Dear Jakob,

Firstly, sorry about the delay in response.

> Oh, this is really nice, thank you! These boards, do they have
> some kind of digital or analog I/O for easy interfacing?

Sure. They do. The Mizar32 has 6 buses (female berg connectors).
One can configure GPIO pins as input or output. To see the list
of available pins, please have a look at the GPIO [1] page in the
Hempl doc. Here's an example on how you can configure a GPIO
as an input.

# A simple program which demonstrates
# the usage of user-buttons.

# declare pins
(setq led 'PB_29 button 'PX_16)

# a simple delay function
(de delay (t)
   (tmr-delay 0 t) )

# make sure the LED starts in
# the "off" position and enable
# input/output pins
(de init-pins ()
   (pio-pin-sethigh led)
   (pio-pin-setdir *pio-output* led)
   (pio-pin-setdir *pio-input* button) )

# And now, the main loop
(de prog-loop ()
      (if (= 0 (pio-pin-getval button))
         (pio-pin-setlow led)
         (delay 100000)
         (pio-pin-sethigh led)
         (delay 100000) ) ) )


One can directly attach sensors (or other components) to these
connectors. The other way is to solder your components to a
thru-hole proto PCB (which has the same dimensions as the Mizar32
CPU board) and use the new PCB as a Mizar32 shield. The proto PCB
can also be ordered on 4star. I think there's also an SMD proto


On 4 November 2015 at 15:43, jakob <> wrote:

> Oh, this is really nice, thank you!
> These boards, do they have some kind of digital or analog I/O for easy
> interfacing?
> On 04/11/15 03:03, Raman Gopalan wrote:
> Dear PicoLisp community,
> Greetings! I trust you're all doing well! Thank you for all the
> interesting discussions in the mailing list. I have something to share
> with you all.
> I'd like to announce `Hempl' [1], a software system for programming
> (32-bit) machines like (hacker friendly, free as in freedom) Mizar32
> [2] in miniPicoLisp.  SimpleMachines [3] produced Mizar32
> specifically for virtual machines like PicoLisp and Lua.
> Here are the Mizar32 specifications: 66MHz AVR32 CPU, 32MB SDRAM,
> I2C, SPI, PWM, ADC, SD card interface, USB with UART, Ethernet (no
> Lisp module yet), character LCD and VGA add-on modules.
> There are quite a few (I guess a few hundred) Mizar32 boards in the
> lab in Sicily waiting to be sold. Every single board can practically
> work as a tiny PicoLisp machine (runs Hempl) and can connect to a VGA
> interface and a PS/2 keyboard (if that's the configuration you'd like
> to use it in).
> It can also be used over the USB using an FTDI chip interface [4] or
> using a (terribly slow) USB CDC stack running on the chip. (One can
> also make it work over Telnet). It comes with support for most HW
> peripherals. Here's how a simple PWM looks like on Mizar32:
> # Make the LED slowly fade up and down forever
> #
> # Connect a LED in series with a
> # 330 ohm resistor between PWM0 pin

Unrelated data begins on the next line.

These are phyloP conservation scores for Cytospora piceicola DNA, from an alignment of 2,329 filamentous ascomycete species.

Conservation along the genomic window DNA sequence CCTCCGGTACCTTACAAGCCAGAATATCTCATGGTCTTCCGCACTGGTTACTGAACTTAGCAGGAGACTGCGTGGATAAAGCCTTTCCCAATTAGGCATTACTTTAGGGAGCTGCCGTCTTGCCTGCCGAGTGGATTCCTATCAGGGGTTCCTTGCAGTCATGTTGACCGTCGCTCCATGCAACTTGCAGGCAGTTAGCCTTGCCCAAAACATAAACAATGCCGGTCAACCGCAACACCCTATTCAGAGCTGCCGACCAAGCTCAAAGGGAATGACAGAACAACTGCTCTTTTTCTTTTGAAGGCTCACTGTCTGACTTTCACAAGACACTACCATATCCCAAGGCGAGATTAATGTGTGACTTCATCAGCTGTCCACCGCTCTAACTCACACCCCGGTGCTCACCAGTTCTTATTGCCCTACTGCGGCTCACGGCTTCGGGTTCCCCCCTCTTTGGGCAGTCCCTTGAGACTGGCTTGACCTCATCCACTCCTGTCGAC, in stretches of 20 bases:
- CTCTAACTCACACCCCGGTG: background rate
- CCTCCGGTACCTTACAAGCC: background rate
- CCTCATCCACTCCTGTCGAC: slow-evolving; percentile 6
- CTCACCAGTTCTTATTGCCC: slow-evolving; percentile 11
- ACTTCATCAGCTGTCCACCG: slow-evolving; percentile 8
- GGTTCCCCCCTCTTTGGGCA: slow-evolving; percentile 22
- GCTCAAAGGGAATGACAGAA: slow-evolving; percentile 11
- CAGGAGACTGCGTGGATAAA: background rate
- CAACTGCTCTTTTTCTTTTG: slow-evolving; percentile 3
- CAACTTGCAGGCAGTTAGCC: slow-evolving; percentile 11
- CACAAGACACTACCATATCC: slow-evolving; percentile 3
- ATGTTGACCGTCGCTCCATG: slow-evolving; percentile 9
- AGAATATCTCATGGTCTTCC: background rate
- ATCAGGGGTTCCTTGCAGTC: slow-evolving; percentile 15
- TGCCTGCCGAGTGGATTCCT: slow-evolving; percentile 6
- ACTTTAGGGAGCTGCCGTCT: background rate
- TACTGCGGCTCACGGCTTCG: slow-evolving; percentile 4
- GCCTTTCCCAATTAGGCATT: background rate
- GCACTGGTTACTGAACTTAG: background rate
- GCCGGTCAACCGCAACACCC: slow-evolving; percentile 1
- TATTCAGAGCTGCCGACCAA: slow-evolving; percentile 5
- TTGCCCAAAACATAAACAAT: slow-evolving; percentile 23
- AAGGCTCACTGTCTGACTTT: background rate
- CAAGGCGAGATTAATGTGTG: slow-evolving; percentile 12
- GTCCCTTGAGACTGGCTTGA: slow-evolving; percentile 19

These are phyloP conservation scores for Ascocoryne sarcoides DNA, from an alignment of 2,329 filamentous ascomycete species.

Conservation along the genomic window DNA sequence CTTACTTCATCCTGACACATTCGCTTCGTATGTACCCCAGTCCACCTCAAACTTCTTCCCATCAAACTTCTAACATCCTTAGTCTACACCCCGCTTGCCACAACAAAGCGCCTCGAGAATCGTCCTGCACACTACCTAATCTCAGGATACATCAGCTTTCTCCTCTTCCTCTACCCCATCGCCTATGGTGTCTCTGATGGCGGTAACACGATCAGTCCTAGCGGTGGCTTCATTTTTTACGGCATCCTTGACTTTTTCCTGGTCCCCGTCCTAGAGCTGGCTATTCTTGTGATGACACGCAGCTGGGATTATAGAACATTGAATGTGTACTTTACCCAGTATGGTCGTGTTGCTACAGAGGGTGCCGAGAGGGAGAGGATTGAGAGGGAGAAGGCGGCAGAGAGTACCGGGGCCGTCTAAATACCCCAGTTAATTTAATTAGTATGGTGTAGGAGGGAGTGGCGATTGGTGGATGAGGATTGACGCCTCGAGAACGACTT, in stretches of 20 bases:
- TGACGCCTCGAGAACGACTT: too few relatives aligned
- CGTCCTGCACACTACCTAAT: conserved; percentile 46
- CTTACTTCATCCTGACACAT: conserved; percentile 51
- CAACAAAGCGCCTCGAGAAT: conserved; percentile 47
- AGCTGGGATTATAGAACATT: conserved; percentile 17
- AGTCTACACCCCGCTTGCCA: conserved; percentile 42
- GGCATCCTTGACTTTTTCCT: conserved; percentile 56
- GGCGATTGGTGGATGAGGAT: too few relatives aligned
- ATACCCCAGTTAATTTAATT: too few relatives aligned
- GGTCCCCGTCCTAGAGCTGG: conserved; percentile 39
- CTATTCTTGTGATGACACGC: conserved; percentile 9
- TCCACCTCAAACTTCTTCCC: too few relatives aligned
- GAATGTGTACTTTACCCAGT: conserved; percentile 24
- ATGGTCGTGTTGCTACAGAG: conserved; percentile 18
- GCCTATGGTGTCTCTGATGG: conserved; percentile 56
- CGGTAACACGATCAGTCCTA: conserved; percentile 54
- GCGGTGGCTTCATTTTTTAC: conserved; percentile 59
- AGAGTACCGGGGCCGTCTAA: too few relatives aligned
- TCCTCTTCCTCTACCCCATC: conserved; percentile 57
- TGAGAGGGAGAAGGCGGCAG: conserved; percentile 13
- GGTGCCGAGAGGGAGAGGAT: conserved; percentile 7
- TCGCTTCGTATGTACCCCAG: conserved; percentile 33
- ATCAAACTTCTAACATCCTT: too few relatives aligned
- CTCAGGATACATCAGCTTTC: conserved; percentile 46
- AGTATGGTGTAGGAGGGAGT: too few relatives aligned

> # (BUS4 pin 7) and GND (BUS4 pin 1)
> (setq
>    pwmid 0 # Which channel to use?
>    speed 3000 # PWM frequency in Hz
>    fadetime 1 # How many secs to fade up?
>    nsteps 100 ) # How many steps in the fade?
> (setq delay (/ (* (pwm-getclock tmrid) fadetime)
>                nsteps ) )
> (pwm-start pwmid)
> (loop
>    # Fade the LED up
>    (for duty nsteps
>       (pwm-setup pwmid speed duty)
>       (tmr-delay *tmr-sys-timer* delay) )
>    # Fade the LED down
>    (for (i nsteps (ge0 i) (dec i))
>       (pwm-setup pwmid speed i)
>       (tmr-delay *tmr-sys-timer* delay) ) )
> Here are the key features of Hempl:
> 1) Full control of the hardware platform (MCU) with miniPicoLisp (*)
> 2) Shell environment for user interaction
> 3) FAT file system (for the SD/MMC card interface)
> 4) XMODEM protocol for convenient sharing of files with PC
> 5) A tiny (monolithic) vi clone for editing PicoLisp code on-the-fly
> The Mizar32 comes with documentation [5] and also provides examples
> on how to use the HW peripherals in PicoLisp. Here's an article [6] on
> "Reviving Lisp for smaller programmable machines". A lot of Hempl's SW
> architecture is discussed there. Thanks again Alex for putting it up!
> SimpleMachines can use some of the money from the sales of these
> boards for its upcoming HW project - the Avior32. It is another MCU
> development board around an ARM Cortex clone from ST. For every
> Mizar32 board sold with our beloved PicoLisp, SimpleMachines will
> donate a part of the sales money to PicoLisp.
> If you feel like giving us a hand, you can write an email to Sergio
> Sorrenti (in CC) or order it on 4star [7]. You can then compile the
> Hempl sources and type away on the Mizar32 in PicoLisp. This chapter
> [8] shows how one can compile Hempl and install the firmware on the
> MCU.
> Please give us your suggestions. Good day!
> R
> References:
> [1]:
> [2]:
> [3]:
> [4]:
> [5]:
> <>
> [6]:!download?-A300
> [7]:
> [8]:

Reply via email to